Recently, Boston Dynamics shared a video showing Stretch, its commercial robot, working in a DHL Supply Chain warehouse. Stretch can be seen unloading containers from a truck.
In a first, DHL Supply Chain has become the first company to deploy a Stretch robot for unloading trucks. The world’s biggest logistics company was among the first customers including Gap and H&M of the Boston Dynamics robot. In January last year, DHL placed an order for $15 million worth of Stretch robots to further automate warehouses in North America, with deliveries promised over the next three years.
Let’s Talk about Boston Dynamics’ Stretch
Stretch is a portable robot that unloads trailers and containers. At a time, the robot can handle packages weighing up to 50 lbs., even the ones with complicated forms, with its strong bespoke vacuum gripper. With its computer vision technology, the robot can identify boxes easily and without any pre-programming. Without any prior knowledge of a box’s shape and pre-programmed SKU numbers, the robot can sort boxes. Stretch makes all decisions in real-time.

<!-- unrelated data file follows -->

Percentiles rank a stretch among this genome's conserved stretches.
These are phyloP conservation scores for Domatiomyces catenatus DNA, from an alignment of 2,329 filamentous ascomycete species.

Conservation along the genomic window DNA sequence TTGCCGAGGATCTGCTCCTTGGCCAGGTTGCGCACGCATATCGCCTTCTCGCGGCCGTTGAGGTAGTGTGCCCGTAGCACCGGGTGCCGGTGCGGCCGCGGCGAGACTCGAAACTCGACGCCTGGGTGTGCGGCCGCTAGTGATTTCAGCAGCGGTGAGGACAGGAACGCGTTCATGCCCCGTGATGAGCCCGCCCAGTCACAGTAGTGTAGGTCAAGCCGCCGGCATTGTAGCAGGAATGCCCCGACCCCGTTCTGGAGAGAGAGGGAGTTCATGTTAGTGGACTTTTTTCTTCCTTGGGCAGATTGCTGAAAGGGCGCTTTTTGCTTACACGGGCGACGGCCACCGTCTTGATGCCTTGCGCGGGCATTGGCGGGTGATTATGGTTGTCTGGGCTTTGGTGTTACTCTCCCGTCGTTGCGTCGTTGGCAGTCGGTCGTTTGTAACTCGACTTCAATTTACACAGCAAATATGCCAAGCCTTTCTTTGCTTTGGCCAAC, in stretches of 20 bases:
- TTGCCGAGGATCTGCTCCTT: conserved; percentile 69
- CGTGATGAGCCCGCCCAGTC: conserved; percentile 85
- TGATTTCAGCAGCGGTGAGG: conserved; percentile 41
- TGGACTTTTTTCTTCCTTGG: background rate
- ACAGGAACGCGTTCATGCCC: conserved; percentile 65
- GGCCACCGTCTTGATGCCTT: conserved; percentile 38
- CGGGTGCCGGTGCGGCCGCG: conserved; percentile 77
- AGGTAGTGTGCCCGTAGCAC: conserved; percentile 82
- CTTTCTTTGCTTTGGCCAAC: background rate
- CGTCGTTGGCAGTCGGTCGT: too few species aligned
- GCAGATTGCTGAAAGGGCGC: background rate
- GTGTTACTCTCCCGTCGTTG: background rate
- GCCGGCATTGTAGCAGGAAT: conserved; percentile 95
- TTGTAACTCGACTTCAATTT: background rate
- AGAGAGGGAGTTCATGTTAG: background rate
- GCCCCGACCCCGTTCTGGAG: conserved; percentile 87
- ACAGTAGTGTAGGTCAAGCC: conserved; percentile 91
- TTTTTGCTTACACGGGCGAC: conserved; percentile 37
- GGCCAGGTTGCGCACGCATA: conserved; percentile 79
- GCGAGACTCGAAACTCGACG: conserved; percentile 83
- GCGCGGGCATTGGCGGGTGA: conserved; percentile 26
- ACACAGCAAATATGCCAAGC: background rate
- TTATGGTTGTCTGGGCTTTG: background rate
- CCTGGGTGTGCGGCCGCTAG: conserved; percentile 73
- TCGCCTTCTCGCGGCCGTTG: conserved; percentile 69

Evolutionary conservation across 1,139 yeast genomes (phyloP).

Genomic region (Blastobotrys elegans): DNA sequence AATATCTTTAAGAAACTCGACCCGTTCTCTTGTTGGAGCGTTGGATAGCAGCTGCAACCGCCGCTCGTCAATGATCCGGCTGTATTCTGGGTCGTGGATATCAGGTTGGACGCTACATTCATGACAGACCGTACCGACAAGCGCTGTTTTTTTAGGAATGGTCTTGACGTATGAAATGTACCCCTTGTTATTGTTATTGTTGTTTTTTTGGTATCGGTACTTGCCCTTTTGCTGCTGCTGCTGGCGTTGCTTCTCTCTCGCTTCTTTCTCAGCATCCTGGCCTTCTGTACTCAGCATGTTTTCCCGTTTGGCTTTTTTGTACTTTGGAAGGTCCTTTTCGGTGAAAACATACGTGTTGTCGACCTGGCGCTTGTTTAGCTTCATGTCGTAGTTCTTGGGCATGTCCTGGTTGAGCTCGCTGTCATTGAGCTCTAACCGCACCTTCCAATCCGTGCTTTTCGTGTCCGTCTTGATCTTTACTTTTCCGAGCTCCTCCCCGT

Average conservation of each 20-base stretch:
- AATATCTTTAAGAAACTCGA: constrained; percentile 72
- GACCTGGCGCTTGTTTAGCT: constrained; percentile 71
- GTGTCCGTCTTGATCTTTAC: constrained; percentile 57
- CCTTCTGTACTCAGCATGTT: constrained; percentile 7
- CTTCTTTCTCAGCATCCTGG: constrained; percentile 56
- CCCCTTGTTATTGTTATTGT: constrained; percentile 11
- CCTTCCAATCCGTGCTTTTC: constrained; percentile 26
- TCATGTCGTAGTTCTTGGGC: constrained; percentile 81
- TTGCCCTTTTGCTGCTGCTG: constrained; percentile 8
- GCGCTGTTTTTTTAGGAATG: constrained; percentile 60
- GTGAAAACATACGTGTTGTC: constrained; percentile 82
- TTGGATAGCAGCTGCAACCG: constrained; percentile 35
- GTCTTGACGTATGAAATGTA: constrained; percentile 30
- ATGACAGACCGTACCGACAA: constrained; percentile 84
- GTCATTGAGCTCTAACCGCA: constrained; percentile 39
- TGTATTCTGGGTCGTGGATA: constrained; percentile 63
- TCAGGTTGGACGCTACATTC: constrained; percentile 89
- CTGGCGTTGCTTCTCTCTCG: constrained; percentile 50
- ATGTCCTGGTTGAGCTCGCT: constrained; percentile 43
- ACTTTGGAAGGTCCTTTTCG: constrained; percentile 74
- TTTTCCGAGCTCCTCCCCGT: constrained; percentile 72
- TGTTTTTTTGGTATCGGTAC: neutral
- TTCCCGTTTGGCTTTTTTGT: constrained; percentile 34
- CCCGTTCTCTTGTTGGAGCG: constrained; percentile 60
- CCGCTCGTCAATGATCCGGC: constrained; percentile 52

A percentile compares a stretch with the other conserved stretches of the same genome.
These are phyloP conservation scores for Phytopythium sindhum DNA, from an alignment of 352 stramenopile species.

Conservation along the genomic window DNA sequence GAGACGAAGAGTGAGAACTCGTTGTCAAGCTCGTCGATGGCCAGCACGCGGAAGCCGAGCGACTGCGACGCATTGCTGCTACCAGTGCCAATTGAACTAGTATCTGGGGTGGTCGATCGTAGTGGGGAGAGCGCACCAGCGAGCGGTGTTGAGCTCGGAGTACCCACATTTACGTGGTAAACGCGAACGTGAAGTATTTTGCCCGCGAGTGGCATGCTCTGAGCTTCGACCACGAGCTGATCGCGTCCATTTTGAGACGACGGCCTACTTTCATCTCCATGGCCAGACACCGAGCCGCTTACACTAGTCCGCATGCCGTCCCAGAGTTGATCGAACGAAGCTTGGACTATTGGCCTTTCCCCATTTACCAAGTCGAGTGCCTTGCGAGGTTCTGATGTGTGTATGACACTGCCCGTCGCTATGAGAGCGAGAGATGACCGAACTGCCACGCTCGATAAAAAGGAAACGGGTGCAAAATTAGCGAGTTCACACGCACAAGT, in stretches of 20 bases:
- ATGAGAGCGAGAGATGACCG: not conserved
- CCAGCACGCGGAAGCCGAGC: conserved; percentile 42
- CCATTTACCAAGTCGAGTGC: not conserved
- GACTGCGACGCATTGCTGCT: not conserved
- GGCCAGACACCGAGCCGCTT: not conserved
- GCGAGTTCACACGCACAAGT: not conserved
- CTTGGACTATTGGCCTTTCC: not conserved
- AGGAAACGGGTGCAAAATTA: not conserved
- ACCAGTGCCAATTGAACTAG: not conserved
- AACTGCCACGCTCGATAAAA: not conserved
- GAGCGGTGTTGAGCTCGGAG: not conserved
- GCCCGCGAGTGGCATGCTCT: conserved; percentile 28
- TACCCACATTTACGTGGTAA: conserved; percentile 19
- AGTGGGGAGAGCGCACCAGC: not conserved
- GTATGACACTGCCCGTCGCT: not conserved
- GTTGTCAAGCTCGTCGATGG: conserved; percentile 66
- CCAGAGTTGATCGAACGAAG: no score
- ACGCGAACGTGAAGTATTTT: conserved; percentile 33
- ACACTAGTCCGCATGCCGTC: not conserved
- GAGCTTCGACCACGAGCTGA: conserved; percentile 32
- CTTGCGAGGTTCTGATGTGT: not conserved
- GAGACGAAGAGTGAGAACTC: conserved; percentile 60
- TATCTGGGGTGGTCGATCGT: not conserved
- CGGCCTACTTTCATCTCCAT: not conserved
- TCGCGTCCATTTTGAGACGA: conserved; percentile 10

Boston Dynamics introduced the next generation of Handle, Stretch, in 2017. Despite not having legs, Stretch has an omnidirectional moveable base with four independently moving wheels. On a single charge, the robot can operate for up to 16 hours. Stretch can work autonomously through complex situations like mixed stacking configurations and recovering fallen boxes.
Reportedly, Stretch’s speed exceeded the manual approach in all tested environments. DHL believes unloading boxes is a physically demanding work process and by automating this process skilled labor can focus on value-add, strategic tasks in other areas of the warehouse.
Sally Miller, CIO, of DHL Supply Chain North America, said, “Through our accelerated digitization strategy, we continue to innovate and find creative solutions for today’s supply chain challenges.